Google Announces A Lot Of Chrome And A Drive
Michael Harper for redOrbit.com – Your Universe Online
Google’s very own developer conference, Google I/O, runs through the end of the week as the internet search team continues to give us something to talk about.
On Thursday they announced the long-awaited iOS version of their popular Chrome browser, marking yet another alternative to the native mobile Safari browser. They also introduced an iOS-friendly version of their Google Drive online storage service, reports Laura June for The Verge.
Google’s Chrome for iOS is available for devices running iOS 4.3 and above. The app is also integrated with Chrome Sync, which will keep your tabs and data in line.
Much like the desktop version of Chrome, the iOS variant is also said to have an “incognito” mode for private browsing and their unique tabbed browsing interface.
Google also announced their Chrome browser would be the default selection in their next version of Android, Jelly Bean 4.1.
The iOS version of Google Drive will allow iPad and iPhone users the ability to connect to their Google Drive in the cloud and access their content and data. Such applications already exist for Mac and, of course, Android. Google is proud of their cloud offering, saying they’ve already signed up 10 million users in just 10 weeks of availability.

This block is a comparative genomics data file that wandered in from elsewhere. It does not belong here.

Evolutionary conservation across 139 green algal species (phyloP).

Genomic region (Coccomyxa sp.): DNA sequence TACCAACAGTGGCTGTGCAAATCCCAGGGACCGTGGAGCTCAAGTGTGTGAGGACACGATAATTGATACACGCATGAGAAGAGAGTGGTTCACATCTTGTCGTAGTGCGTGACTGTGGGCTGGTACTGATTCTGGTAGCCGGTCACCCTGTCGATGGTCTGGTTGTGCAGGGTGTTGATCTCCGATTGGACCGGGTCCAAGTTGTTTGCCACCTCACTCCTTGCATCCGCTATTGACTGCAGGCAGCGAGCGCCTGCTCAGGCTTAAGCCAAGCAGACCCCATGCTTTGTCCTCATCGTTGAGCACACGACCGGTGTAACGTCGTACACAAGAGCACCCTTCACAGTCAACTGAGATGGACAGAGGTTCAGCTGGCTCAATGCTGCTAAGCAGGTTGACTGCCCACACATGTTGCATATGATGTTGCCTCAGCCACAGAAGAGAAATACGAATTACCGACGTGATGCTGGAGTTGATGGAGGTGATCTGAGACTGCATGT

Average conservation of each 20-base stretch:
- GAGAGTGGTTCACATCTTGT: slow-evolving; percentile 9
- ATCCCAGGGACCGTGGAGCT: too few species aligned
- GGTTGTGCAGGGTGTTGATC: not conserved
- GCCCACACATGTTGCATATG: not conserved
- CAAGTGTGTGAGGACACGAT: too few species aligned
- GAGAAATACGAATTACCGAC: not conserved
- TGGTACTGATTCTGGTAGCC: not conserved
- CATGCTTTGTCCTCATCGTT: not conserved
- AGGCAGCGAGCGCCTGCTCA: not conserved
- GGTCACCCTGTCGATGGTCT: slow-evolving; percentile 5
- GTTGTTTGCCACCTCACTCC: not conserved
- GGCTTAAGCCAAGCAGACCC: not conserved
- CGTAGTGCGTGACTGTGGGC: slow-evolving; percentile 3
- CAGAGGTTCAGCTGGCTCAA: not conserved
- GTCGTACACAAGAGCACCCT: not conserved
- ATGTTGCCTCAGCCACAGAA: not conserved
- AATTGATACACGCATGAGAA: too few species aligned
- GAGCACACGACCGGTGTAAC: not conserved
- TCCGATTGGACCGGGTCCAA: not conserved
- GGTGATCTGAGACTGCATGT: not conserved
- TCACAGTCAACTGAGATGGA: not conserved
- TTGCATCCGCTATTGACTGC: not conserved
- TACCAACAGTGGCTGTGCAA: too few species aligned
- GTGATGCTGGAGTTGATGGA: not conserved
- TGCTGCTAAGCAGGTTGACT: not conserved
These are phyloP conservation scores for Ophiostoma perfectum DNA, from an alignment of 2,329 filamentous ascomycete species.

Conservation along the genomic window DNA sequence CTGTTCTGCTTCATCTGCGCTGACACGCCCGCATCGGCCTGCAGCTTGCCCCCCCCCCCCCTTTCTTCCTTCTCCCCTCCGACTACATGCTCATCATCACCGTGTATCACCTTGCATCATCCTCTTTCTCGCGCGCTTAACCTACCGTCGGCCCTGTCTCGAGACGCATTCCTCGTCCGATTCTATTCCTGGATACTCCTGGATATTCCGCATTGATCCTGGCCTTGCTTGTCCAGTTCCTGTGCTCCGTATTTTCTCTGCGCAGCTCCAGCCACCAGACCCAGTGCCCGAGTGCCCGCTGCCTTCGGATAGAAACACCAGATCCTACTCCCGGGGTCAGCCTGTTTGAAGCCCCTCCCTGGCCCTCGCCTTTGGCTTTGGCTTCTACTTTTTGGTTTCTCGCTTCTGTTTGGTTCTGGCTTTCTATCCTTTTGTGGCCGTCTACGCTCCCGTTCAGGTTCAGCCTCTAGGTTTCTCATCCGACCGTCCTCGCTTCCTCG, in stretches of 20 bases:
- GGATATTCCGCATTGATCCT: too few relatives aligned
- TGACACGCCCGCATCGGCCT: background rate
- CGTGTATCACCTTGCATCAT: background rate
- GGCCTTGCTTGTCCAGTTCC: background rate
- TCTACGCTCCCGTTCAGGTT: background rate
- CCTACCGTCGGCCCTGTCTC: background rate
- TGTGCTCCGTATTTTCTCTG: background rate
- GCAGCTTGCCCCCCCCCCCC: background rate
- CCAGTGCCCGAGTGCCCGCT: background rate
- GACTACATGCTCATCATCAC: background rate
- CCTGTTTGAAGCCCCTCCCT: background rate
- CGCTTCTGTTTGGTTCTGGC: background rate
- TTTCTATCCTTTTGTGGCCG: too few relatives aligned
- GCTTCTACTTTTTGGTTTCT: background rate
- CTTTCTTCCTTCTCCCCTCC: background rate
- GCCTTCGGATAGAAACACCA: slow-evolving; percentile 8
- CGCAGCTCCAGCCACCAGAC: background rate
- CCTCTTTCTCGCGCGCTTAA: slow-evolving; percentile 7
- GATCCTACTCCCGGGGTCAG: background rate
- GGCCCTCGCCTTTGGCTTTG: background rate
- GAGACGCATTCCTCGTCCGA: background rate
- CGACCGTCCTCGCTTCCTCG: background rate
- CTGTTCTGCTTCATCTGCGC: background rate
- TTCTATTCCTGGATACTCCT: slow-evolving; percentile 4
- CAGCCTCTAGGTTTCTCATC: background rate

These software offerings are pivotal to Google’s line of laptops, the Chromebook. These portable computers only run Chrome OS and take advantage of apps found in the Chrome Web Store. In addition to announcing iOS versions of Chrome and Google Drive, Google also brought Google Drive and a new version of Google Docs to the Chrome OS, expanding the Chromebook’s functionality. With documents and files in the cloud, the Chromebook becomes more of what Google originally imagined the laptop to be: A portal with which to edit and view your data in the cloud.
They also announced these Chromebooks will be available at Best Buy stores in the US and Dixon’s retail stores in Great Britain.
Manufactured by Samsung, these Chromebooks run on solid state drives, making them fast to boot and fast to load, just like a MacBook Air. With each of their applications hosted on the web, Google hopes these laptops will become an ideal choice for businesses and universities. The downside to the Chromebook, however, is rather obvious: Without an internet connection, it becomes useless. According to Google senior vice president Sundar Pichai, there are currently 310 million active Chrome users, including both Chrome OS users and Chrome browser users, reports Cade Metz for Wired.com.